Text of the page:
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ARS Home » Pacific West Area » Corvallis, Oregon » Forage Seed and Cereal Research » Research » Publications at this Location » Publication #378571

Research Project: Improving Plant, Soil, and Cropping Systems Health and Productivity through Advanced Integration of Comprehensive Management Practices

Location: Forage Seed and Cereal Research

Title: Manipulating rangeland soil microclimate with juniper biochar for improved native seedling establishment

Author
item Phillips, Claire
item MEYER, KYLIE - Oregon State University
item HANSON, CHAD - Oregon State University
item BIRAUD, SEBASTIEN - Lawrence Berkeley National Laboratory
item Trippe, Kristin

Submitted to: Soil Science Society of America Journal
Publication Type: Peer Reviewed Journal
Publication Acceptance Date: 11/23/2020
Publication Date: 12/4/2020
Citation: Phillips, C.L., Meyer, K.M., Hanson, C.V., Biraud, S., Trippe, K.M. 2020. Manipulating rangeland soil microclimate with juniper biochar for improved native seedling establishment. Soil Science Society of America Journal. 85(3):847-861. https://doi.org/10.1002/saj2.20207.
DOI: https://doi.org/10.1002/saj2.20207

Interpretive Summary: Encroachment of western juniper and invasive grasses have substantially degraded sagebrush-steppe ecosystems of the Western U.S. To control the invasion of western juniper, land managers typically harvest and burn trees, as juniper biomass has few uses and limited economic value. This study evaluated whether converting juniper to biochar and applying the biochar to rangelands could enhance seedling establishment of planted native bunchgrasses. In a field trial, biochar was found to have minimal impacts on establishment of bluebunch wheatgrass seedlings. Biochar also had no impact on soil moisture, temperature, or soil fertility. However, soil in locations where cut juniper had been piled and burned had increased nitrate availability, which subsequently enhanced seedling establishment. The trial showed juniper biochar caused no harm, but provided no clear benefits for native seedling establishment.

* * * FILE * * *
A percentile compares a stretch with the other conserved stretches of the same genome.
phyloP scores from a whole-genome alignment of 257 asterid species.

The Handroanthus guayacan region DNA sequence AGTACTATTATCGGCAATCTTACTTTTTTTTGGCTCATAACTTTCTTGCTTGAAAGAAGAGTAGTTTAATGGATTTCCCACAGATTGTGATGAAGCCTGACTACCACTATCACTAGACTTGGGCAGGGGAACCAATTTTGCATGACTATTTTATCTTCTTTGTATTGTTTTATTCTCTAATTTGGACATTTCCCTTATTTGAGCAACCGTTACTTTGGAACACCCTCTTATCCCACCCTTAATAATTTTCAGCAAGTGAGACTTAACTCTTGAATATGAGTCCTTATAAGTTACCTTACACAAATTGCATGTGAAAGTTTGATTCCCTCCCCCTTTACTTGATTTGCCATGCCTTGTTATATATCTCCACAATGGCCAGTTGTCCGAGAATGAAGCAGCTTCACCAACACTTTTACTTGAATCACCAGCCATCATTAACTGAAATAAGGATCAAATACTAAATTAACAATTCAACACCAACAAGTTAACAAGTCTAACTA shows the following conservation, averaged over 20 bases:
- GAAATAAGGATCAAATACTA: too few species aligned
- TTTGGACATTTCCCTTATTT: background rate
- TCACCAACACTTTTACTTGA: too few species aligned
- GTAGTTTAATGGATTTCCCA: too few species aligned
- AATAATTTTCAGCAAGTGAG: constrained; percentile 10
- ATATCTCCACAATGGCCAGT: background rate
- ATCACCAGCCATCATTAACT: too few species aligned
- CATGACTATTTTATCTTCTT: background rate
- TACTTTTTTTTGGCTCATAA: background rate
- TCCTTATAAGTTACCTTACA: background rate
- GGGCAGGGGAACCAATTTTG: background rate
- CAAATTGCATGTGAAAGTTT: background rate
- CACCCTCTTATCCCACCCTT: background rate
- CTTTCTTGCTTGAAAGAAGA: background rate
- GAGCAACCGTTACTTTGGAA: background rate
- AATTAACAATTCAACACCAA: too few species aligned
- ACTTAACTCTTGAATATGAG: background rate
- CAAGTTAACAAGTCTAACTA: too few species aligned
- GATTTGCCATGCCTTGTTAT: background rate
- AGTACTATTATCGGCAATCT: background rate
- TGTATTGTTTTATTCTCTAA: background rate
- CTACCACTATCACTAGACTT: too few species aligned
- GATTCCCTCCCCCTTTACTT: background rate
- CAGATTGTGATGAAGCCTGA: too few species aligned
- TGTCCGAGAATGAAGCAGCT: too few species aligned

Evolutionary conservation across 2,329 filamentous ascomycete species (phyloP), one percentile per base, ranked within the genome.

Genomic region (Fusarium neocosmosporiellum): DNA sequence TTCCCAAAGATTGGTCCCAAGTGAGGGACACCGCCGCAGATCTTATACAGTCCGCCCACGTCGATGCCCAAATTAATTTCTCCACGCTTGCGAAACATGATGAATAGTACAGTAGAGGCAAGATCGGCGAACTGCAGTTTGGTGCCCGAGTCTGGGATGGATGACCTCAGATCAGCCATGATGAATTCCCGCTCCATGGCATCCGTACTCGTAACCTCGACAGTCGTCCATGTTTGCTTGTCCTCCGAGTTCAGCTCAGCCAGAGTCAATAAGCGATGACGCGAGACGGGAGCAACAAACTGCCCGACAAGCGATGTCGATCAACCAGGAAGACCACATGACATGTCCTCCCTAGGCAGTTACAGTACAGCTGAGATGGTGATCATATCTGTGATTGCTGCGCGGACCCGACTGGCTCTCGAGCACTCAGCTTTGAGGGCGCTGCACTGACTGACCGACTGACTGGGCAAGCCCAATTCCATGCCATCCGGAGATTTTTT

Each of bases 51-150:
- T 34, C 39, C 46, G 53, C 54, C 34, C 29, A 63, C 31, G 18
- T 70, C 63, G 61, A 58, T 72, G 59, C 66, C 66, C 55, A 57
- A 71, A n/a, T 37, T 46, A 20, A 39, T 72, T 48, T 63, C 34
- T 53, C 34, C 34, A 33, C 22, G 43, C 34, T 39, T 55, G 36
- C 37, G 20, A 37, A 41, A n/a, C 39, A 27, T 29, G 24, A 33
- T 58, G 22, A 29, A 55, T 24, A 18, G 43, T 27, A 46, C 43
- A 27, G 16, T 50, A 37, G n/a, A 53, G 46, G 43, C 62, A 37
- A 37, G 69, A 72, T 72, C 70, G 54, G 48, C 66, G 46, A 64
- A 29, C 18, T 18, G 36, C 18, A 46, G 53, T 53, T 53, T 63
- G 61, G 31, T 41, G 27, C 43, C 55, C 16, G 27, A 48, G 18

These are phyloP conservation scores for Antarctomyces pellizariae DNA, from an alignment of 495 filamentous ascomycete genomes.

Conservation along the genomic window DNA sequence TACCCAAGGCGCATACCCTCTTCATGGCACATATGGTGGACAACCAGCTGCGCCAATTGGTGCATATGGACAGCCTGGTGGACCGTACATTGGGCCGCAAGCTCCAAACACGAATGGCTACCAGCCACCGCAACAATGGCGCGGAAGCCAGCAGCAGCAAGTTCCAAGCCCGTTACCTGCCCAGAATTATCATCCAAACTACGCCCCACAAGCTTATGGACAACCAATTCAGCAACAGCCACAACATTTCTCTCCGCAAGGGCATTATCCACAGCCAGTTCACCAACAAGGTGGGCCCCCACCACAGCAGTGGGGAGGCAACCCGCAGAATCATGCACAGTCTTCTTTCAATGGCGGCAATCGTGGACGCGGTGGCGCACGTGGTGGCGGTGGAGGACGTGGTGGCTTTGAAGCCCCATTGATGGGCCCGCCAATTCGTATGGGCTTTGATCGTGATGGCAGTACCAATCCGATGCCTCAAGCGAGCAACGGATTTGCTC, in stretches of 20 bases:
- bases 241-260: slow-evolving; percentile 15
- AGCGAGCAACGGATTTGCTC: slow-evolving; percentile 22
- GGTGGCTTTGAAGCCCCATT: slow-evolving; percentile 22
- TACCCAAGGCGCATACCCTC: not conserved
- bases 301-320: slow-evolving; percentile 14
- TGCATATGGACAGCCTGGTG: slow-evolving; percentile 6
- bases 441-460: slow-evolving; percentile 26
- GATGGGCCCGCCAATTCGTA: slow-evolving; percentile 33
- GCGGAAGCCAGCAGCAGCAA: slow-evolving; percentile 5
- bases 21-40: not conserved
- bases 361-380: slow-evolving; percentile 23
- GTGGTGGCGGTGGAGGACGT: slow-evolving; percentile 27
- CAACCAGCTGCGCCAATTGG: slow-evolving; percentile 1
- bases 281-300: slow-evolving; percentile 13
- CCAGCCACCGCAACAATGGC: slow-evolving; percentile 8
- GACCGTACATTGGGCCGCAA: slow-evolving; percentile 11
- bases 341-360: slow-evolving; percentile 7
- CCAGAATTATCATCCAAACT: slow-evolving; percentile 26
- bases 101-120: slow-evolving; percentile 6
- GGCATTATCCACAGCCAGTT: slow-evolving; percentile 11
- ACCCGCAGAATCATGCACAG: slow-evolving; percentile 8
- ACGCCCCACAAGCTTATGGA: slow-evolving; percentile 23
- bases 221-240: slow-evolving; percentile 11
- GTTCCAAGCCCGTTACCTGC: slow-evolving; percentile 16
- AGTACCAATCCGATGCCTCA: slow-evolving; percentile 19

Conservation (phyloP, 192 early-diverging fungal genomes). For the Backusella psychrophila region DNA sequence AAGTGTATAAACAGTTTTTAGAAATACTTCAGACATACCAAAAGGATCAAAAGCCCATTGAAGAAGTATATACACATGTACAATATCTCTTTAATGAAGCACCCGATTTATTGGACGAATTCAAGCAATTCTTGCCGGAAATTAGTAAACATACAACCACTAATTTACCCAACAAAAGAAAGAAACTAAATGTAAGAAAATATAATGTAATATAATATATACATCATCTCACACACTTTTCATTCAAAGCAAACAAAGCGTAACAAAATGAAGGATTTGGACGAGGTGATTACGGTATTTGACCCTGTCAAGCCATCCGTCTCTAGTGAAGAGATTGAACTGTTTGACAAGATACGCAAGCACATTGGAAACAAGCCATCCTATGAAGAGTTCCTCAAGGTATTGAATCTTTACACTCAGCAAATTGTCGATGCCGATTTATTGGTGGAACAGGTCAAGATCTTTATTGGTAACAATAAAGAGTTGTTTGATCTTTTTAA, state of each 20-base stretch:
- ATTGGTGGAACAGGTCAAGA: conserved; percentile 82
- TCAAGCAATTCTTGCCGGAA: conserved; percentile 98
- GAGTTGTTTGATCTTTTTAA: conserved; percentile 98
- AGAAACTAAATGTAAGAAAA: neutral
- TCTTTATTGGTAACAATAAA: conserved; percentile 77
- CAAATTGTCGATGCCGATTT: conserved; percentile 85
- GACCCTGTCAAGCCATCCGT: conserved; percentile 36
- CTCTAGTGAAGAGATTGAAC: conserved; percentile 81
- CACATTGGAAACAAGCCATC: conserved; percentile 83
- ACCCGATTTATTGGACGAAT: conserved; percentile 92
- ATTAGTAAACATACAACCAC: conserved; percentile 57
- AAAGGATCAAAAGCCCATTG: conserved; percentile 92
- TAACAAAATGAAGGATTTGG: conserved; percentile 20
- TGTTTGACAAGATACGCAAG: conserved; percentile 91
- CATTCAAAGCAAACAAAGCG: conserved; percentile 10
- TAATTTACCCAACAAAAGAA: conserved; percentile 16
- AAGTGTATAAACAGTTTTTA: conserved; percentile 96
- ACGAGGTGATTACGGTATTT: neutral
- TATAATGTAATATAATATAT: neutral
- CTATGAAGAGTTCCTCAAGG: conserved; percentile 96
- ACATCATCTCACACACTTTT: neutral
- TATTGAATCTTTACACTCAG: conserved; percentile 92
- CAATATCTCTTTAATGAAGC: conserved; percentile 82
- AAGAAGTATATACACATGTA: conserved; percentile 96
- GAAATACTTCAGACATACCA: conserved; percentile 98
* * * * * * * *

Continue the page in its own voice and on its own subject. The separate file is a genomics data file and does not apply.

Technical Abstract: Encroachment of western juniper (Juniperus occidentalis Hook.) and invasive grasses have substantially degraded sagebrush-steppe ecosystems of the Western U.S. Here we evaluated whether juniper that is converted to biochar could be used in restoration seeding to improve establishment of native bunchgrasses. We hypothesized that juniper biochar could expand the window of favorable soil climate conditions for seedling establishment, either by darkening the soil surface and hastening warming in the early spring, or by enhancing soil water retention and slowing drying in the late spring. The influence of biochar application on soil albedo, temperature, and moisture were evaluated over two years, along with impacts to soil fertility and establishment of bluebunch wheatgrass (Pseudoroegneria spicata [Pursh] Á. Löve). Plots amended with biochar were compared to plots with burn scars, where cut juniper had been piled and burned, and control plots, which were areas located between burn scars where no biochar was applied. Biochar caused a small decrease in surface albedo, but no change in soil temperature, or in situ soil moisture. Biochar had no impact on seedling establishment or growth over two years compared to control plots. Seedling establishment was highest in burn scars, possibly due to higher nitrogen availability. Biochar had minimal effects on soil physical and chemical characteristics, even when applied at a higher amendment rate than could be provisioned by the abundance of juniper biomass on the landscape. This trial showed juniper biochar caused no harm, but provided no clear benefits for native seedling establishment.